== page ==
umberland sunk, demonstrating the fightipg qualities of his ship, under his skillful command. Congress being in session at the time, he was thanked by resolution and a bill was soon passed creating the grade of admiral in the navy, to which Buchanan was nominated by the President and confirmed by the Senate, August 21, 1862. Later in that year he was assigned to the important post of commander of the naval force at Mobile. The operations of the Federal fleet against that port began in January, 1864, and from that date he was busily engaged in co-operation with Gen. Dabney H. Maury in devising means to hold this stronghold, struggling against a pitiful deficiency of everything but the valor of the men at their command. He had previously built and equipped the ram Tennessee, a powerful iron-clad resembling the Virginia in general appearance. In command of this vessel and three gunboats, in all twenty-two guns, he engaged with characteristic intrepidity the Federal fleet commanded b
Brig.-Gen. Bradley T. Johnson, Confederate Military History, a library of Confederate States Military History: Volume 2.1, Maryland (ed. Clement Anselm Evans), Biographical (search)
shed officer in the high position he has filled, the commanding general tenders him his cordial thanks and wishes him all success and happiness in his future career. The general and the army will long feel the sacrifice made in sparing the services of one so distinguished for capacity, professional acquirements and urbanity. In November, now being on duty in the department of Mississippi and East Louisiana, he was assigned to the command of the brigades lately under General Hebert. In January, 1864, after serving for a time with Gen. Leonidas Polk, who recommended his promotion to majorgen-eral, he returned to Johnston, then in command of the army of Tennessee, and being appointed chief-of-staff, served in that capacity throughout the famous campaign against Sherman from Dalton to Atlanta. After the removal of Johnston he was relieved from his staff duties at his own request, but he continued to participate in the Confederate operations, and on April 20, 1865, after the surrender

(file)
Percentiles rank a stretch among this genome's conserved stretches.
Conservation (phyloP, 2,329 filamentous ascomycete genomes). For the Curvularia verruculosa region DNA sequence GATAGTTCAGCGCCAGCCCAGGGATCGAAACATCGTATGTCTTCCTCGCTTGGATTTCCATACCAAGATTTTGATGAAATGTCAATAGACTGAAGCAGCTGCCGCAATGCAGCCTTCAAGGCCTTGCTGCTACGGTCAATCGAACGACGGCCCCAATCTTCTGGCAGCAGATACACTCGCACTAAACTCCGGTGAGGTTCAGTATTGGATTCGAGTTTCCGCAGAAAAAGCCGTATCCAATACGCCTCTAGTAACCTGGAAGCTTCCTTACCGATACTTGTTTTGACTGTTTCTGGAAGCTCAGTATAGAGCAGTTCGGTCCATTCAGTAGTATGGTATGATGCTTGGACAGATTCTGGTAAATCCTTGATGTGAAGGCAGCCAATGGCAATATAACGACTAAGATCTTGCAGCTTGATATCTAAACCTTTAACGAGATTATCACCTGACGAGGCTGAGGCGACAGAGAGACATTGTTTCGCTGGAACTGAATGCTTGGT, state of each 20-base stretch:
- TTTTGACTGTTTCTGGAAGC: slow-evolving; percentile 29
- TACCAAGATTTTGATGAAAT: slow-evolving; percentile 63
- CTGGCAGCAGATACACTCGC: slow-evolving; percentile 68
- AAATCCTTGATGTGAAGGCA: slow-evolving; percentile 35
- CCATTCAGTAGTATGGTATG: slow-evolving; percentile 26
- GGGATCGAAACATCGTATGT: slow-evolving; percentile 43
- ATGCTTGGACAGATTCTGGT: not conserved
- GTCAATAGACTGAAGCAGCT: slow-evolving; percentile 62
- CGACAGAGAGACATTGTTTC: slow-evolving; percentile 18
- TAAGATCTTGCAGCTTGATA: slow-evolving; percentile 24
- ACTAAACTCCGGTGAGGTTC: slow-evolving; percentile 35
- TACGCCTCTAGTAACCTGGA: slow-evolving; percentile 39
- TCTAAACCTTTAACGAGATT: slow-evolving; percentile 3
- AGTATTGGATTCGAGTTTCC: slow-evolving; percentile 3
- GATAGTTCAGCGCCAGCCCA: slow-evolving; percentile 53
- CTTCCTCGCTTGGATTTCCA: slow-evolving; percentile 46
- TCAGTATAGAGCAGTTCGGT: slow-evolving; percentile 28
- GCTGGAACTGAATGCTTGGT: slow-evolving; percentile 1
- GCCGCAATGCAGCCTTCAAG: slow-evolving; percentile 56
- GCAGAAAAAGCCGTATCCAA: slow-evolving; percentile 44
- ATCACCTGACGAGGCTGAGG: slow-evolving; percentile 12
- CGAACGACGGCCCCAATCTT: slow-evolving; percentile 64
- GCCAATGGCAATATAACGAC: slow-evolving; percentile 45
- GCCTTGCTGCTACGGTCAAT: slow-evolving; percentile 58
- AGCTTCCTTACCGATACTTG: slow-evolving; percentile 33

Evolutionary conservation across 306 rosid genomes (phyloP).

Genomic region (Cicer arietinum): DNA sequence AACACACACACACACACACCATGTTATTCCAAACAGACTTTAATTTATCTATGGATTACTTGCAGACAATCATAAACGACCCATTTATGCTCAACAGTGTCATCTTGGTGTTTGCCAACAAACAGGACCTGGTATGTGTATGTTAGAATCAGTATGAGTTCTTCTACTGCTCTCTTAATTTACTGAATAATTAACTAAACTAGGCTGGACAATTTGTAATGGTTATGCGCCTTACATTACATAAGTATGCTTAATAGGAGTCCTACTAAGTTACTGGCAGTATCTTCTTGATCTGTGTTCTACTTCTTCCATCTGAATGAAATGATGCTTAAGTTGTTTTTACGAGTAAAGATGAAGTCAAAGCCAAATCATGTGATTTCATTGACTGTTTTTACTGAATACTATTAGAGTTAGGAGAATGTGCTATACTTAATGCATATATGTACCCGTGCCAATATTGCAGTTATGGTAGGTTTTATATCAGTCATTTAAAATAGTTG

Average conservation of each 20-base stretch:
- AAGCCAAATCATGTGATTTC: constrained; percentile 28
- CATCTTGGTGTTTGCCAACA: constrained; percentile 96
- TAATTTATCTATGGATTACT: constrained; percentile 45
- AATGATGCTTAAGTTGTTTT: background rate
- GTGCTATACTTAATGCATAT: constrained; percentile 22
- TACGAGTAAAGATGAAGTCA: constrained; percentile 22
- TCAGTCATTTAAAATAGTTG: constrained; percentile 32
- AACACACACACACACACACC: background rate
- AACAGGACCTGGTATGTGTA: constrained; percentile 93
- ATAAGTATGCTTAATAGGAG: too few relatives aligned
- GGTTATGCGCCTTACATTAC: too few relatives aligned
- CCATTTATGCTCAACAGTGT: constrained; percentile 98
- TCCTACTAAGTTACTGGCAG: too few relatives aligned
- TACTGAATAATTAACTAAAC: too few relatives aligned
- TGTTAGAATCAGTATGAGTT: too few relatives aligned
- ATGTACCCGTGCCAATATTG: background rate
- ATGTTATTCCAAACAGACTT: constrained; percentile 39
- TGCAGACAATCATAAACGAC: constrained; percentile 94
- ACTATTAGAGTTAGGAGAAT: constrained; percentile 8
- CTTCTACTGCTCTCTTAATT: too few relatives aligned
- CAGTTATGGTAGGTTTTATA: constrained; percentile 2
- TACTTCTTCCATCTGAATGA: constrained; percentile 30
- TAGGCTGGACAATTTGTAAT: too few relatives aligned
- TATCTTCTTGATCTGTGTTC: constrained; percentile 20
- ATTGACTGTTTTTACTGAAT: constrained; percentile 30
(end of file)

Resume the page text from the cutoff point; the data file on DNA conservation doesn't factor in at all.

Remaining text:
ed and captured. The whole command then occupied Petersburg, the garrison fleeing, and gathered some commissary stores and 13,000 cartridges, after which Gilmor and McNeill were sent out after cattle, while Rosser destroyed the railroad and other bridges at the mouth of Patterson's creek. The enemy then appearing in force, Early withdrew, bringing out 50 wagons and teams, 1,200 cattle, 500 sheep and 78 prisoners, again cheering the hearts of the soldiers in the Shenandoah valley. In January, 1864, Colonel Ferguson, Sixteenth Virginia cavalry, came into Wayne county, with a large part of his regiment and the Eighth cavalry, and during the remainder of the year the region between the Guyandotte and Big Sandy was practically controlled by the Confederate soldiers. Under this protection, the Big Sandy river became a channel of trade with Northern merchants. Judge H. L. Samuels, who had been prevented from holding court in Wayne under the West Virginia State government, reported tha
tly related. The Federal artillery was supplied with ammunition in time to work havoc in the Confederate ranks—the shattered lines closed up and gained the summit of the ridge and planted the stars and bars in the Federal lines—and disappeared in a tornado of fire. Very few came back unhurt. In September, 1863, Pickett was assigned to command of the department of North Carolina, embracing Petersburg and Southern Virginia. He made a demonstration against New Bern in the latter part of January, 1864. In May he joined Lee on the North Anna, and from that time commanded his old division, Armistead's, Pickett's, Corse's and Kemper's brigades, now under Barton, Hunton, Corse and Terry, until the close of hostilities. On June 16th, Lee arrived at Drewry's bluff with Pickett's division, and witnessed the gallant recapture of the Confederate lines from Butler. He wrote to Longstreet: We tried very hard to keep Pickett's men from capturing the breastworks of the enemy, but could not do i